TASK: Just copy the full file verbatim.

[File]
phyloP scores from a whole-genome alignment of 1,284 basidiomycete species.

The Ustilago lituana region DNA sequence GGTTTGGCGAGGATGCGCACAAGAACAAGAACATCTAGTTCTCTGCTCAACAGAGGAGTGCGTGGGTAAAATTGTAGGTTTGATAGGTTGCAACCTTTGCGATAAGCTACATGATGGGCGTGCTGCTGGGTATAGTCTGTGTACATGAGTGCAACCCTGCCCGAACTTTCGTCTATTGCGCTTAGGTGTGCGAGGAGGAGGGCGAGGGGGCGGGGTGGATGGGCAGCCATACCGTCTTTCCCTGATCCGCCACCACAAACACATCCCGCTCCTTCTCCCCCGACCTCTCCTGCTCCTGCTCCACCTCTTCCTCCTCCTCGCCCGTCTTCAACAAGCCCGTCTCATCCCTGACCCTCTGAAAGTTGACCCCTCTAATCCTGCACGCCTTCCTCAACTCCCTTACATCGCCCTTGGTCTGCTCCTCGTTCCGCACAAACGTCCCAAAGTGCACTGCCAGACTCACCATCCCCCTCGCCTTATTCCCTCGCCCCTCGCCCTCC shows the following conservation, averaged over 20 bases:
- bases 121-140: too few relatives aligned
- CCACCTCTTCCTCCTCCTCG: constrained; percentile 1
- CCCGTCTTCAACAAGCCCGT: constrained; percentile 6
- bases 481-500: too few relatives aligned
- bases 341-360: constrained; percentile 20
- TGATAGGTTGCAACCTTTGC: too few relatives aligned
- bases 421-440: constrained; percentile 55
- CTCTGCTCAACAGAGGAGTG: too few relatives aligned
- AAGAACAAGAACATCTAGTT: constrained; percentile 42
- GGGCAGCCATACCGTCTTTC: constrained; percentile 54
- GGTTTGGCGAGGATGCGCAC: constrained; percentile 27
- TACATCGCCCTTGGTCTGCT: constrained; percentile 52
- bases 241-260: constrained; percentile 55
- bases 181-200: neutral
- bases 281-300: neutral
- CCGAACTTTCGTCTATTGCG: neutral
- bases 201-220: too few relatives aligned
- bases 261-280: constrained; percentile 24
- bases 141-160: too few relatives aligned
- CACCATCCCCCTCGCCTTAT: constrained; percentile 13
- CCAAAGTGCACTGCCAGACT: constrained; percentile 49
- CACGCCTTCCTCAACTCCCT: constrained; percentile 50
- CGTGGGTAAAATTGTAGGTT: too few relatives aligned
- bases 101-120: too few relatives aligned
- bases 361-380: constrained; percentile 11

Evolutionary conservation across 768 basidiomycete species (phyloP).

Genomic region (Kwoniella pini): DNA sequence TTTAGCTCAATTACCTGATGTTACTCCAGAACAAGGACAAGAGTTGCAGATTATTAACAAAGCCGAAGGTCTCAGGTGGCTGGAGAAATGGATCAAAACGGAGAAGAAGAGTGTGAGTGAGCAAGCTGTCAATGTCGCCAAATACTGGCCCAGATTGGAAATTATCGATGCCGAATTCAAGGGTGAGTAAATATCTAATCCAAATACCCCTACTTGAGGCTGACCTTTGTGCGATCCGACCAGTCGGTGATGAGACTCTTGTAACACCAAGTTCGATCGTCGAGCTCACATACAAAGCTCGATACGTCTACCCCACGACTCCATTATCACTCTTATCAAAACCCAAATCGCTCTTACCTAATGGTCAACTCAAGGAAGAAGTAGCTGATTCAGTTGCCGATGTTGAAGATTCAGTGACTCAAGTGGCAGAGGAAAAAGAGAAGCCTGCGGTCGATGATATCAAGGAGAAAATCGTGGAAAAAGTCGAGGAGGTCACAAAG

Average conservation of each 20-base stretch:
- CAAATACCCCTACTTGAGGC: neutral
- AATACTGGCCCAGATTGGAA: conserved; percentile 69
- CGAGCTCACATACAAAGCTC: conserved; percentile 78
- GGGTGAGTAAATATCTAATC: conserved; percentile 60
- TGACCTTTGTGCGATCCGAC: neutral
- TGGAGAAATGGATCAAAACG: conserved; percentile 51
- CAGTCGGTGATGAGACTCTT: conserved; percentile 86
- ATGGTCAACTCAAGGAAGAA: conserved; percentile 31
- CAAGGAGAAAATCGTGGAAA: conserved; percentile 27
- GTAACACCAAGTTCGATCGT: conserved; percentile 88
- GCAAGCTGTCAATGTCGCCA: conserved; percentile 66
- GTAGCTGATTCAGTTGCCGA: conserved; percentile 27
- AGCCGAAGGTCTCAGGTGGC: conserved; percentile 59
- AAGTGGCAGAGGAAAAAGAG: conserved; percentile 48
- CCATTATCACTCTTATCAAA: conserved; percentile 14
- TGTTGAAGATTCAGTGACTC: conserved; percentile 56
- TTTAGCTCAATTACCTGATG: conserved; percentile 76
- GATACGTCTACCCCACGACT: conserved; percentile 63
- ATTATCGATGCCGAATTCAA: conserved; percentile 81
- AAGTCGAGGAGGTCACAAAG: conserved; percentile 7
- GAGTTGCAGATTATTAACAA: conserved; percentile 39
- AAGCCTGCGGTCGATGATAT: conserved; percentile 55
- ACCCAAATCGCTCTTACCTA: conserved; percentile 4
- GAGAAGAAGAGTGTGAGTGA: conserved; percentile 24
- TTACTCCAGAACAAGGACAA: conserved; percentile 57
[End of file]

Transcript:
phyloP scores from a whole-genome alignment of 1,284 basidiomycete species.

The Ustilago lituana region DNA sequence GGTTTGGCGAGGATGCGCACAAGAACAAGAACATCTAGTTCTCTGCTCAACAGAGGAGTGCGTGGGTAAAATTGTAGGTTTGATAGGTTGCAACCTTTGCGATAAGCTACATGATGGGCGTGCTGCTGGGTATAGTCTGTGTACATGAGTGCAACCCTGCCCGAACTTTCGTCTATTGCGCTTAGGTGTGCGAGGAGGAGGGCGAGGGGGCGGGGTGGATGGGCAGCCATACCGTCTTTCCCTGATCCGCCACCACAAACACATCCCGCTCCTTCTCCCCCGACCTCTCCTGCTCCTGCTCCACCTCTTCCTCCTCCTCGCCCGTCTTCAACAAGCCCGTCTCATCCCTGACCCTCTGAAAGTTGACCCCTCTAATCCTGCACGCCTTCCTCAACTCCCTTACATCGCCCTTGGTCTGCTCCTCGTTCCGCACAAACGTCCCAAAGTGCACTGCCAGACTCACCATCCCCCTCGCCTTATTCCCTCGCCCCTCGCCCTCC shows the following conservation, averaged over 20 bases:
- bases 121-140: too few relatives aligned
- CCACCTCTTCCTCCTCCTCG: constrained; percentile 1
- CCCGTCTTCAACAAGCCCGT: constrained; percentile 6
- bases 481-500: too few relatives aligned
- bases 341-360: constrained; percentile 20
- TGATAGGTTGCAACCTTTGC: too few relatives aligned
- bases 421-440: constrained; percentile 55
- CTCTGCTCAACAGAGGAGTG: too few relatives aligned
- AAGAACAAGAACATCTAGTT: constrained; percentile 42
- GGGCAGCCATACCGTCTTTC: constrained; percentile 54
- GGTTTGGCGAGGATGCGCAC: constrained; percentile 27
- TACATCGCCCTTGGTCTGCT: constrained; percentile 52
- bases 241-260: constrained; percentile 55
- bases 181-200: neutral
- bases 281-300: neutral
- CCGAACTTTCGTCTATTGCG: neutral
- bases 201-220: too few relatives aligned
- bases 261-280: constrained; percentile 24
- bases 141-160: too few relatives aligned
- CACCATCCCCCTCGCCTTAT: constrained; percentile 13
- CCAAAGTGCACTGCCAGACT: constrained; percentile 49
- CACGCCTTCCTCAACTCCCT: constrained; percentile 50
- CGTGGGTAAAATTGTAGGTT: too few relatives aligned
- bases 101-120: too few relatives aligned
- bases 361-380: constrained; percentile 11

Evolutionary conservation across 768 basidiomycete species (phyloP).

Genomic region (Kwoniella pini): DNA sequence TTTAGCTCAATTACCTGATGTTACTCCAGAACAAGGACAAGAGTTGCAGATTATTAACAAAGCCGAAGGTCTCAGGTGGCTGGAGAAATGGATCAAAACGGAGAAGAAGAGTGTGAGTGAGCAAGCTGTCAATGTCGCCAAATACTGGCCCAGATTGGAAATTATCGATGCCGAATTCAAGGGTGAGTAAATATCTAATCCAAATACCCCTACTTGAGGCTGACCTTTGTGCGATCCGACCAGTCGGTGATGAGACTCTTGTAACACCAAGTTCGATCGTCGAGCTCACATACAAAGCTCGATACGTCTACCCCACGACTCCATTATCACTCTTATCAAAACCCAAATCGCTCTTACCTAATGGTCAACTCAAGGAAGAAGTAGCTGATTCAGTTGCCGATGTTGAAGATTCAGTGACTCAAGTGGCAGAGGAAAAAGAGAAGCCTGCGGTCGATGATATCAAGGAGAAAATCGTGGAAAAAGTCGAGGAGGTCACAAAG

Average conservation of each 20-base stretch:
- CAAATACCCCTACTTGAGGC: neutral
- AATACTGGCCCAGATTGGAA: conserved; percentile 69
- CGAGCTCACATACAAAGCTC: conserved; percentile 78
- GGGTGAGTAAATATCTAATC: conserved; percentile 60
- TGACCTTTGTGCGATCCGAC: neutral
- TGGAGAAATGGATCAAAACG: conserved; percentile 51
- CAGTCGGTGATGAGACTCTT: conserved; percentile 86
- ATGGTCAACTCAAGGAAGAA: conserved; percentile 31
- CAAGGAGAAAATCGTGGAAA: conserved; percentile 27
- GTAACACCAAGTTCGATCGT: conserved; percentile 88
- GCAAGCTGTCAATGTCGCCA: conserved; percentile 66
- GTAGCTGATTCAGTTGCCGA: conserved; percentile 27
- AGCCGAAGGTCTCAGGTGGC: conserved; percentile 59
- AAGTGGCAGAGGAAAAAGAG: conserved; percentile 48
- CCATTATCACTCTTATCAAA: conserved; percentile 14
- TGTTGAAGATTCAGTGACTC: conserved; percentile 56
- TTTAGCTCAATTACCTGATG: conserved; percentile 76
- GATACGTCTACCCCACGACT: conserved; percentile 63
- ATTATCGATGCCGAATTCAA: conserved; percentile 81
- AAGTCGAGGAGGTCACAAAG: conserved; percentile 7
- GAGTTGCAGATTATTAACAA: conserved; percentile 39
- AAGCCTGCGGTCGATGATAT: conserved; percentile 55
- ACCCAAATCGCTCTTACCTA: conserved; percentile 4
- GAGAAGAAGAGTGTGAGTGA: conserved; percentile 24
- TTACTCCAGAACAAGGACAA: conserved; percentile 57